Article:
By Jeffrey M. McCall
Constitutional framer Thomas Jefferson used part of his second inaugural address to lambast the news industry. Even though he was a key architect of the First Amendment that guarantees press freedom, he was fed up by the end of his first term. He said "the artillery of the press" had been leveled against him. He accused the press of "licentiousness" and said press abuses were "deeply to be regretted."
So, too, President Ulysses S. Grant used part of his second inaugural to criticize the press. In just four short years, Grant's status as war hero had been diminished by negative press attention.
Richard Nixon famously listed reporters on his enemies list and sent Vice President Spiro Agnew out to lash the press as "nattering nabobs of negativism." John Adams signed into law the Sedition Acts, which allowed the government to imprison publishers who wrote unkind things about his administration. FDR instituted his radio "fireside chats" in part to circumvent press coverage of his administration and speak directly to the nation.
All presidents, of both parties, eventually tire of hearing critical news reports about their administrations. It can't be a surprise, then, that Barack Obama is part of the long chorus of presidents who have chastised the media. In his recent interview with The New Republic, the president went after his usual foes, Fox News Channel and talk radio. Nothing new here. He and his spokesmen have been doing that for years. That presidential disdain actually might have helped boost the ratings for FNC and talk show hosts such as Mark Levin and Sean Hannity.
But the president curiously expanded his press analysis by complaining that reporters are too objective in covering Capitol gridlock.
"In fact, that's one of the biggest problems we've got in how folks report about Washington right now," he said, "because I think journalists rightly value the appearance of impartiality and objectivity."
It is one thing for Obama to rip on FNC and radio talkers, but his criticism of the media takes on a curious dimension when he says that objectivity is "one of the biggest problems." And putting "rightly" in front of "impartiality" hardly mitigates the basic message: the president wants better treatment for his side of national debates. He believes opposing arguments deserve less attention. Such a style of "journalism" — that panders to a national leader's wishes — has not served citizens well in the countries where it has been implemented.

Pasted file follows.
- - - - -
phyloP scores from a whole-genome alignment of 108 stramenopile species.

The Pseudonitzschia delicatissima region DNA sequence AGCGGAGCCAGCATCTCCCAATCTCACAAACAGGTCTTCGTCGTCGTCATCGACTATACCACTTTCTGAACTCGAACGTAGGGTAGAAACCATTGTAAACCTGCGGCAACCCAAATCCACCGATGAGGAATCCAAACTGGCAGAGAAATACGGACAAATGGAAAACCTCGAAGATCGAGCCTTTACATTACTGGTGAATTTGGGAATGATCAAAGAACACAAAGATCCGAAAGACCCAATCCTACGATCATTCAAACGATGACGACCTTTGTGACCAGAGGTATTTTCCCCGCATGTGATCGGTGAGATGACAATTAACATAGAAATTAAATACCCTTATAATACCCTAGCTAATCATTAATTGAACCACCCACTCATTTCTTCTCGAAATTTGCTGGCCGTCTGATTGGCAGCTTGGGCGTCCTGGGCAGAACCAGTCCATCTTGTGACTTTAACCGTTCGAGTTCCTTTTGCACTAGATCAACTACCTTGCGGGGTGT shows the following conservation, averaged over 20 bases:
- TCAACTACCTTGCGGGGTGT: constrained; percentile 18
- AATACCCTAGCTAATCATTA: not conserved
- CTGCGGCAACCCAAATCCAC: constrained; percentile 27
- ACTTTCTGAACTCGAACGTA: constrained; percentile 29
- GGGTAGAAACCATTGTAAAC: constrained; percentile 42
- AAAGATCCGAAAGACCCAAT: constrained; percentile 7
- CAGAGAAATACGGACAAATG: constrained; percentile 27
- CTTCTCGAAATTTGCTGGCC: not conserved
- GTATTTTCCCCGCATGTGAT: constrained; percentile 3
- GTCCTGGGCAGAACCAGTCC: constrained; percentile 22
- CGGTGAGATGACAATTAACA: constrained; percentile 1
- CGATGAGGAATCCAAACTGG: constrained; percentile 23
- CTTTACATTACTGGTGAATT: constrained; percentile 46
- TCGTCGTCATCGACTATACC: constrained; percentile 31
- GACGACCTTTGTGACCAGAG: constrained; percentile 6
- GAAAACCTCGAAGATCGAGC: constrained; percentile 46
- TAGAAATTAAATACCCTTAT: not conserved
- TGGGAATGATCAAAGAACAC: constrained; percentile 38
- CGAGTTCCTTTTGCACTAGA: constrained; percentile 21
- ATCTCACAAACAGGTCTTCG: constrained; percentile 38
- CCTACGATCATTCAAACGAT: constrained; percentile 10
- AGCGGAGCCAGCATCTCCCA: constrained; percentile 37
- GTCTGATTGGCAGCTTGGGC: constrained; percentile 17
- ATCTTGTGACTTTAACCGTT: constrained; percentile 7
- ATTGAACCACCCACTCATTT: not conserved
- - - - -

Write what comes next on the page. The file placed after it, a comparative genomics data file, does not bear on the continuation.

The president's news coverage complaints come at a time when it would seem he has the news industry just about where he would want it anyway. Studies show Obama received more positive coverage in the 2012 campaign than his opponent. The president supports abortion, so he should be glad that the recent pro-life rallies in Washington received scant mainstream media coverage. Recent negative economic news about GDP decline and unemployment has received a soft landing in national media. The normally aggressive "60 Minutes" allowed Steve Kroft to do a social interview with the president and Hillary Clinton, instead of charging into world affairs. Michael Hastings of Rolling Stone recently said in a broadcast interview that reporters on the campaign trail would "swoon" in Obama's presence. Former presidents Truman, LBJ, George W. Bush and even Lincoln never got such beneficial media treatment.
Ultimately, political leaders complaining about the media normally don't help their causes. Nixon's attacks on the media didn't keep the media from looking for and finding the corruption in his administration. Sarah Palin's attacks on the "lamestream media" came to define her and negated whatever other messages she might have had.
Early in his presidency, John Kennedy addressed the American Newspaper Publishers Association.
"No president should fear public scrutiny of his program. For from scrutiny comes understanding; and from that understanding comes support or opposition. And both are necessary," he said. "Without debate, without criticism, no administration and no country can succeed — and no republic can survive."
Kennedy was president for only three months when he made those remarks, and there is no way to know if his sentiments might have hardened over several years of the press scrutiny he was inviting. But the words ring solid in the abstract, away from today's rough-and-tumble political times. The Obama administration should reflect on Kennedy's words and remember that old "ink by the barrel" expression. There are too many other national issues to ponder than to be distracted by critiques of particular media organizations.
Jeffrey M. McCall, a Champaign native, is a professor of communication at DePauw University in Greencastle, Ind., and author of "Viewer Discretion Advised: Taking Control of Mass Media Influences." Contact him at email@example.com . On Twitter: @Prof_McCall.